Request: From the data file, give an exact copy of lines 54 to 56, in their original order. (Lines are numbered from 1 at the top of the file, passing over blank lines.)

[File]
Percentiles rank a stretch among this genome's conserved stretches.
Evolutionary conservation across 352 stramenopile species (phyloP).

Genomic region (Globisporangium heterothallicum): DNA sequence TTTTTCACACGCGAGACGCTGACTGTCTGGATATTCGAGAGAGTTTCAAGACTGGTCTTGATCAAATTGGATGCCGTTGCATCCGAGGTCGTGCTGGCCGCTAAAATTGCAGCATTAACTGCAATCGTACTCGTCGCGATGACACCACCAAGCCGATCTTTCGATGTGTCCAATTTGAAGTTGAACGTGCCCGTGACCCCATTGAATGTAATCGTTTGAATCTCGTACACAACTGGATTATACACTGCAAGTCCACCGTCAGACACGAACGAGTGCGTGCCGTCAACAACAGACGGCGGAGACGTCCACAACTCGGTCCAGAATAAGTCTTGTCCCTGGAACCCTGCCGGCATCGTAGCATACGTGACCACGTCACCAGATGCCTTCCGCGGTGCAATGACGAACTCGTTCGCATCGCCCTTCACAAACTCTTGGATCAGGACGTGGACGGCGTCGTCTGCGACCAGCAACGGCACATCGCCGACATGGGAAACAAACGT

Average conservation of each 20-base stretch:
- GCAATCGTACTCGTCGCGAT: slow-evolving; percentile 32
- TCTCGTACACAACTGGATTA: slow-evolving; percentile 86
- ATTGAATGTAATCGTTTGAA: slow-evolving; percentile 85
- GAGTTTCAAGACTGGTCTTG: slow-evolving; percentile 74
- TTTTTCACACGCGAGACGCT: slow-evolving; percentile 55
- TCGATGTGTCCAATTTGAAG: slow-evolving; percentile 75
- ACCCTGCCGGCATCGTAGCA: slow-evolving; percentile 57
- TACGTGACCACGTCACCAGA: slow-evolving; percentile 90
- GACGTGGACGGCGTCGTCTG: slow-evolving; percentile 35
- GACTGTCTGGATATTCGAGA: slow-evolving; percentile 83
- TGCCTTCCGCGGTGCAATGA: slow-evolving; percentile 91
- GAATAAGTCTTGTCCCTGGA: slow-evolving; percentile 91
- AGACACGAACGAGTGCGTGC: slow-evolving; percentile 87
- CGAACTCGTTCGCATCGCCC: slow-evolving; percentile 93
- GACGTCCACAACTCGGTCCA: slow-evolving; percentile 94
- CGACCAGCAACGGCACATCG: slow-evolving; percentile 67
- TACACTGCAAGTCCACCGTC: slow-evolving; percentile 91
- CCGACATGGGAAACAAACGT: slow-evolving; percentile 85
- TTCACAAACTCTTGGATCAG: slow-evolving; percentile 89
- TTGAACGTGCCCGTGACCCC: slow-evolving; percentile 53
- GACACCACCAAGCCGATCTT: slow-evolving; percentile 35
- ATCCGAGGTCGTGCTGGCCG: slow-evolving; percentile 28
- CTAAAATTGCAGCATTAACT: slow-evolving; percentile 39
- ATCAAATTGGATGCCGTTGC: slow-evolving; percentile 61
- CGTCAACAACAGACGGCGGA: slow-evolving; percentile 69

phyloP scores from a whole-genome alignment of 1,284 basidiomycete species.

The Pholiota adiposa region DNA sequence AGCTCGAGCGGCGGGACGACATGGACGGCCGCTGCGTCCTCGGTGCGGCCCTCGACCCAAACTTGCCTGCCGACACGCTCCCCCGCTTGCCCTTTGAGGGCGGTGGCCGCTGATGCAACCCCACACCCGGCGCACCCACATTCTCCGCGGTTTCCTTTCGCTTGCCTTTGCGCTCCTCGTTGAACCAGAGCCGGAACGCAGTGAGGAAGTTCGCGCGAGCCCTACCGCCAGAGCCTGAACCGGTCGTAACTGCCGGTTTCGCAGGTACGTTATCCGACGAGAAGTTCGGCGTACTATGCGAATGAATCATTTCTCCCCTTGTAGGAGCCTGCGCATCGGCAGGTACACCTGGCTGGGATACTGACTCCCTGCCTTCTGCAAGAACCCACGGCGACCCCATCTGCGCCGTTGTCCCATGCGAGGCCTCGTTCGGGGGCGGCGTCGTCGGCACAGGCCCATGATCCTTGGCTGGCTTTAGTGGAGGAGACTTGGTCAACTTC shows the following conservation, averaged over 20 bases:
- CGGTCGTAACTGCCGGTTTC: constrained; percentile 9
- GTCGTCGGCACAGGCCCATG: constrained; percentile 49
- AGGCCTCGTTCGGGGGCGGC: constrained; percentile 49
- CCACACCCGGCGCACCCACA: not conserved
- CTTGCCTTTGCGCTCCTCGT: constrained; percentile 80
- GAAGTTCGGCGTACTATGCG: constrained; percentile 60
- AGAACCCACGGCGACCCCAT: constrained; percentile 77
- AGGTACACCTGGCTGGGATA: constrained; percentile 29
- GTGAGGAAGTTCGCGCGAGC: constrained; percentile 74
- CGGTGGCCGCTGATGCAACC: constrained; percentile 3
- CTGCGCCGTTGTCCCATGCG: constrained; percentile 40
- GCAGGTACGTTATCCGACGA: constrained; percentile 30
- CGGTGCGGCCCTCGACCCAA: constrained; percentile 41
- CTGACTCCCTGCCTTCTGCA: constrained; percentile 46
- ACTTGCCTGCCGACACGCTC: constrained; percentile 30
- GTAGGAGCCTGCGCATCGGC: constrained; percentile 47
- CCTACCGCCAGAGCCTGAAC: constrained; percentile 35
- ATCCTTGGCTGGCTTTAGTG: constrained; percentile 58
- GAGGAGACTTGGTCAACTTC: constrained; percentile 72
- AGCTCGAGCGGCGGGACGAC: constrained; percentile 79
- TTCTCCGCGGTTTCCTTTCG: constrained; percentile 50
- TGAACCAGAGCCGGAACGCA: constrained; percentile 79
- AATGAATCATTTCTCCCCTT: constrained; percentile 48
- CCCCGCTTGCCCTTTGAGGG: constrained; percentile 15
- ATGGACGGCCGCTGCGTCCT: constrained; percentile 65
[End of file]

- AATGAATCATTTCTCCCCTT: constrained; percentile 48
- CCCCGCTTGCCCTTTGAGGG: constrained; percentile 15
- ATGGACGGCCGCTGCGTCCT: constrained; percentile 65